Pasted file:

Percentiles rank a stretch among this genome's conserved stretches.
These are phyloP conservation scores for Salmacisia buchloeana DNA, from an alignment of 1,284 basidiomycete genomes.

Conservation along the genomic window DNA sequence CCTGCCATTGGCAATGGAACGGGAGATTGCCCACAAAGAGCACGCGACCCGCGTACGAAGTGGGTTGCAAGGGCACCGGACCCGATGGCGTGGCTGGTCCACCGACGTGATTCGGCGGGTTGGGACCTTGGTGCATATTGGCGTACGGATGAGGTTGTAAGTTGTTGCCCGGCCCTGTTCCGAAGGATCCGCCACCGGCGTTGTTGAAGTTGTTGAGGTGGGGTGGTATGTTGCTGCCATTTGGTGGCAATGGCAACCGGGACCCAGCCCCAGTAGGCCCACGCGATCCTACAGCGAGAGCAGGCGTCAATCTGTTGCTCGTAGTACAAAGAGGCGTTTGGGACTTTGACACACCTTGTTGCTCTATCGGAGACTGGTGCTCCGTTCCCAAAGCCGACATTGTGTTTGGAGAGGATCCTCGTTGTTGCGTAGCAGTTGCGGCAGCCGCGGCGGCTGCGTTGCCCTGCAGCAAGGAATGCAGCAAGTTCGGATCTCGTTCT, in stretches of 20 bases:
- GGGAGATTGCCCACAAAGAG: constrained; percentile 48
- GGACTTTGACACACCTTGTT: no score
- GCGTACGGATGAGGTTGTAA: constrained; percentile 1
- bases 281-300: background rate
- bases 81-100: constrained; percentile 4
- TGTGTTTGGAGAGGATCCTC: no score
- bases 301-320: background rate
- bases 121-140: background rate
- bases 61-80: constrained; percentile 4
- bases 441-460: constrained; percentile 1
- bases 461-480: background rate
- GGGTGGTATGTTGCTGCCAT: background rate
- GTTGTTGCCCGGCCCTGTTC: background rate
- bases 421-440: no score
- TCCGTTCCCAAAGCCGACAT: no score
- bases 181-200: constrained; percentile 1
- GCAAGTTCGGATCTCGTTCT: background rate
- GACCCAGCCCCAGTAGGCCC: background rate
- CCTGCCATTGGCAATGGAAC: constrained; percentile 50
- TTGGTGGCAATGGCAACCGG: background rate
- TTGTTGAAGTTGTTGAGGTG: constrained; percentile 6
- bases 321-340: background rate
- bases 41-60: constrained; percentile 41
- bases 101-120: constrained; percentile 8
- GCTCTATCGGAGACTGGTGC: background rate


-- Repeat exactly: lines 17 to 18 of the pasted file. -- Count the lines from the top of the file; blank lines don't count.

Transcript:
- bases 421-440: no score
- TCCGTTCCCAAAGCCGACAT: no score